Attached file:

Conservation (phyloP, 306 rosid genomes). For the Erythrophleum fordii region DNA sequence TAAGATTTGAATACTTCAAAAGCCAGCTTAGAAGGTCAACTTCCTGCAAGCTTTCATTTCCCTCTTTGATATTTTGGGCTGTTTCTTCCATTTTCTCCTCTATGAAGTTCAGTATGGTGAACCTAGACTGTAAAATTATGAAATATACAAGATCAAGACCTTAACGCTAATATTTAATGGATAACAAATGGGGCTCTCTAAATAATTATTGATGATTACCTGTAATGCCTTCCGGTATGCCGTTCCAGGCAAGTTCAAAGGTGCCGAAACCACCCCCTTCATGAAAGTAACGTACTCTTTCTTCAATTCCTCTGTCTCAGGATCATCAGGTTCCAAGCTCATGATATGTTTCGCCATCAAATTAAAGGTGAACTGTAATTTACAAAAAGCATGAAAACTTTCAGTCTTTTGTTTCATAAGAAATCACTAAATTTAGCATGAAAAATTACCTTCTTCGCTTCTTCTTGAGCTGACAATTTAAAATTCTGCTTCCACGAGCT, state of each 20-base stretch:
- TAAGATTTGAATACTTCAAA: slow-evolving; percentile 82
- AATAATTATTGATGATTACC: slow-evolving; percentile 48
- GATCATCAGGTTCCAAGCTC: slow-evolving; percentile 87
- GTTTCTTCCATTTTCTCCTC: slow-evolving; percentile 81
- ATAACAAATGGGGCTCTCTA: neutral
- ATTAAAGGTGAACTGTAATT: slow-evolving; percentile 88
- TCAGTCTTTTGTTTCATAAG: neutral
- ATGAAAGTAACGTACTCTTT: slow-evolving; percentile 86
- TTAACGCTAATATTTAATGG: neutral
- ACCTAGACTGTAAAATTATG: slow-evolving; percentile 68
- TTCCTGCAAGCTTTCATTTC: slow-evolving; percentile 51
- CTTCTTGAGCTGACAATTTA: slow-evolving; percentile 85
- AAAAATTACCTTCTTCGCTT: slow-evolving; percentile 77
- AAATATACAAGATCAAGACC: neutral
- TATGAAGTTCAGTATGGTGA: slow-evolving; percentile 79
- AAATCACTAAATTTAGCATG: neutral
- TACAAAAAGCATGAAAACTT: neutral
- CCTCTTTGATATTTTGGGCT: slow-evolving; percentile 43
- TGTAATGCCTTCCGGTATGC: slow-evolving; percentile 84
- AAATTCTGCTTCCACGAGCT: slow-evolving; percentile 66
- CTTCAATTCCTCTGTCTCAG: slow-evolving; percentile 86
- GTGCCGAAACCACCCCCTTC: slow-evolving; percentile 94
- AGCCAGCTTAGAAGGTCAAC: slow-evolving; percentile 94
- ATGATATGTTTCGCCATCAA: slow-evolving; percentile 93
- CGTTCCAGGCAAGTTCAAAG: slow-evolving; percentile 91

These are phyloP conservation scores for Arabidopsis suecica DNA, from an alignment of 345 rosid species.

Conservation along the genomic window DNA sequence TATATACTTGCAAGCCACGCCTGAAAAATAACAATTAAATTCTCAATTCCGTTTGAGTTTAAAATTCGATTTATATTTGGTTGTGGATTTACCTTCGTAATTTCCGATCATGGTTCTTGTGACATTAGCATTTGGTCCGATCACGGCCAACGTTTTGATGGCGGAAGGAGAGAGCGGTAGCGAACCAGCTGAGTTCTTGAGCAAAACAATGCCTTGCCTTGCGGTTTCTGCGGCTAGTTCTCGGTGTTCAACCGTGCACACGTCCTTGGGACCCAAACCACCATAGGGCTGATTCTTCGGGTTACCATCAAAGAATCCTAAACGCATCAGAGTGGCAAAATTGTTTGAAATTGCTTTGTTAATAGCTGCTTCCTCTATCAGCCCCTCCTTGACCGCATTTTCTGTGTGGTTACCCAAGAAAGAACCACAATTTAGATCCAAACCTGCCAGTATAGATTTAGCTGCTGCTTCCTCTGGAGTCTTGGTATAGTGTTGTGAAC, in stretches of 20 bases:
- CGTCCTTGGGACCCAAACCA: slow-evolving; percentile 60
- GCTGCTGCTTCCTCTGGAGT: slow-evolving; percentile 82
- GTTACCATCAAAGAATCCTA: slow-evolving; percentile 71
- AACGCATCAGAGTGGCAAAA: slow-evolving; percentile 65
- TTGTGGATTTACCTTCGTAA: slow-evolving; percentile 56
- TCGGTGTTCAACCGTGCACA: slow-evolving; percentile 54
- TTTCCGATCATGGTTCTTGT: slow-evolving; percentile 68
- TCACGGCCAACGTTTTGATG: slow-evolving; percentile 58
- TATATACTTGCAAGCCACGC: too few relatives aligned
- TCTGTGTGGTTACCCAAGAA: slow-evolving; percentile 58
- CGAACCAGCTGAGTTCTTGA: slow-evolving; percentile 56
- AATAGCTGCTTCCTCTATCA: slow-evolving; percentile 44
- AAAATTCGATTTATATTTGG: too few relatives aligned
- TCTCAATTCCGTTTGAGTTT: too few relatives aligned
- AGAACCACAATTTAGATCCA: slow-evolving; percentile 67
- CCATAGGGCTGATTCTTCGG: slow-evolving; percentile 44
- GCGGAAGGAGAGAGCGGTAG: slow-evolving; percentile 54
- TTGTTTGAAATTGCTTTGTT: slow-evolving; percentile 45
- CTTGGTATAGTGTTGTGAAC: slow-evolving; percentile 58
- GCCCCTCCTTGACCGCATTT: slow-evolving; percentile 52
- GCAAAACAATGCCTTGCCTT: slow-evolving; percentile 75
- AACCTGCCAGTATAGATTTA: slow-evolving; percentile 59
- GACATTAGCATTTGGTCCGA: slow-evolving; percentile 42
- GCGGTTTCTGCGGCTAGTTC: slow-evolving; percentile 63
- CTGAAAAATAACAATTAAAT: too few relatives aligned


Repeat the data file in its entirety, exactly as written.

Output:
Conservation (phyloP, 306 rosid genomes). For the Erythrophleum fordii region DNA sequence TAAGATTTGAATACTTCAAAAGCCAGCTTAGAAGGTCAACTTCCTGCAAGCTTTCATTTCCCTCTTTGATATTTTGGGCTGTTTCTTCCATTTTCTCCTCTATGAAGTTCAGTATGGTGAACCTAGACTGTAAAATTATGAAATATACAAGATCAAGACCTTAACGCTAATATTTAATGGATAACAAATGGGGCTCTCTAAATAATTATTGATGATTACCTGTAATGCCTTCCGGTATGCCGTTCCAGGCAAGTTCAAAGGTGCCGAAACCACCCCCTTCATGAAAGTAACGTACTCTTTCTTCAATTCCTCTGTCTCAGGATCATCAGGTTCCAAGCTCATGATATGTTTCGCCATCAAATTAAAGGTGAACTGTAATTTACAAAAAGCATGAAAACTTTCAGTCTTTTGTTTCATAAGAAATCACTAAATTTAGCATGAAAAATTACCTTCTTCGCTTCTTCTTGAGCTGACAATTTAAAATTCTGCTTCCACGAGCT, state of each 20-base stretch:
- TAAGATTTGAATACTTCAAA: slow-evolving; percentile 82
- AATAATTATTGATGATTACC: slow-evolving; percentile 48
- GATCATCAGGTTCCAAGCTC: slow-evolving; percentile 87
- GTTTCTTCCATTTTCTCCTC: slow-evolving; percentile 81
- ATAACAAATGGGGCTCTCTA: neutral
- ATTAAAGGTGAACTGTAATT: slow-evolving; percentile 88
- TCAGTCTTTTGTTTCATAAG: neutral
- ATGAAAGTAACGTACTCTTT: slow-evolving; percentile 86
- TTAACGCTAATATTTAATGG: neutral
- ACCTAGACTGTAAAATTATG: slow-evolving; percentile 68
- TTCCTGCAAGCTTTCATTTC: slow-evolving; percentile 51
- CTTCTTGAGCTGACAATTTA: slow-evolving; percentile 85
- AAAAATTACCTTCTTCGCTT: slow-evolving; percentile 77
- AAATATACAAGATCAAGACC: neutral
- TATGAAGTTCAGTATGGTGA: slow-evolving; percentile 79
- AAATCACTAAATTTAGCATG: neutral
- TACAAAAAGCATGAAAACTT: neutral
- CCTCTTTGATATTTTGGGCT: slow-evolving; percentile 43
- TGTAATGCCTTCCGGTATGC: slow-evolving; percentile 84
- AAATTCTGCTTCCACGAGCT: slow-evolving; percentile 66
- CTTCAATTCCTCTGTCTCAG: slow-evolving; percentile 86
- GTGCCGAAACCACCCCCTTC: slow-evolving; percentile 94
- AGCCAGCTTAGAAGGTCAAC: slow-evolving; percentile 94
- ATGATATGTTTCGCCATCAA: slow-evolving; percentile 93
- CGTTCCAGGCAAGTTCAAAG: slow-evolving; percentile 91

These are phyloP conservation scores for Arabidopsis suecica DNA, from an alignment of 345 rosid species.

Conservation along the genomic window DNA sequence TATATACTTGCAAGCCACGCCTGAAAAATAACAATTAAATTCTCAATTCCGTTTGAGTTTAAAATTCGATTTATATTTGGTTGTGGATTTACCTTCGTAATTTCCGATCATGGTTCTTGTGACATTAGCATTTGGTCCGATCACGGCCAACGTTTTGATGGCGGAAGGAGAGAGCGGTAGCGAACCAGCTGAGTTCTTGAGCAAAACAATGCCTTGCCTTGCGGTTTCTGCGGCTAGTTCTCGGTGTTCAACCGTGCACACGTCCTTGGGACCCAAACCACCATAGGGCTGATTCTTCGGGTTACCATCAAAGAATCCTAAACGCATCAGAGTGGCAAAATTGTTTGAAATTGCTTTGTTAATAGCTGCTTCCTCTATCAGCCCCTCCTTGACCGCATTTTCTGTGTGGTTACCCAAGAAAGAACCACAATTTAGATCCAAACCTGCCAGTATAGATTTAGCTGCTGCTTCCTCTGGAGTCTTGGTATAGTGTTGTGAAC, in stretches of 20 bases:
- CGTCCTTGGGACCCAAACCA: slow-evolving; percentile 60
- GCTGCTGCTTCCTCTGGAGT: slow-evolving; percentile 82
- GTTACCATCAAAGAATCCTA: slow-evolving; percentile 71
- AACGCATCAGAGTGGCAAAA: slow-evolving; percentile 65
- TTGTGGATTTACCTTCGTAA: slow-evolving; percentile 56
- TCGGTGTTCAACCGTGCACA: slow-evolving; percentile 54
- TTTCCGATCATGGTTCTTGT: slow-evolving; percentile 68
- TCACGGCCAACGTTTTGATG: slow-evolving; percentile 58
- TATATACTTGCAAGCCACGC: too few relatives aligned
- TCTGTGTGGTTACCCAAGAA: slow-evolving; percentile 58
- CGAACCAGCTGAGTTCTTGA: slow-evolving; percentile 56
- AATAGCTGCTTCCTCTATCA: slow-evolving; percentile 44
- AAAATTCGATTTATATTTGG: too few relatives aligned
- TCTCAATTCCGTTTGAGTTT: too few relatives aligned
- AGAACCACAATTTAGATCCA: slow-evolving; percentile 67
- CCATAGGGCTGATTCTTCGG: slow-evolving; percentile 44
- GCGGAAGGAGAGAGCGGTAG: slow-evolving; percentile 54
- TTGTTTGAAATTGCTTTGTT: slow-evolving; percentile 45
- CTTGGTATAGTGTTGTGAAC: slow-evolving; percentile 58
- GCCCCTCCTTGACCGCATTT: slow-evolving; percentile 52
- GCAAAACAATGCCTTGCCTT: slow-evolving; percentile 75
- AACCTGCCAGTATAGATTTA: slow-evolving; percentile 59
- GACATTAGCATTTGGTCCGA: slow-evolving; percentile 42
- GCGGTTTCTGCGGCTAGTTC: slow-evolving; percentile 63
- CTGAAAAATAACAATTAAAT: too few relatives aligned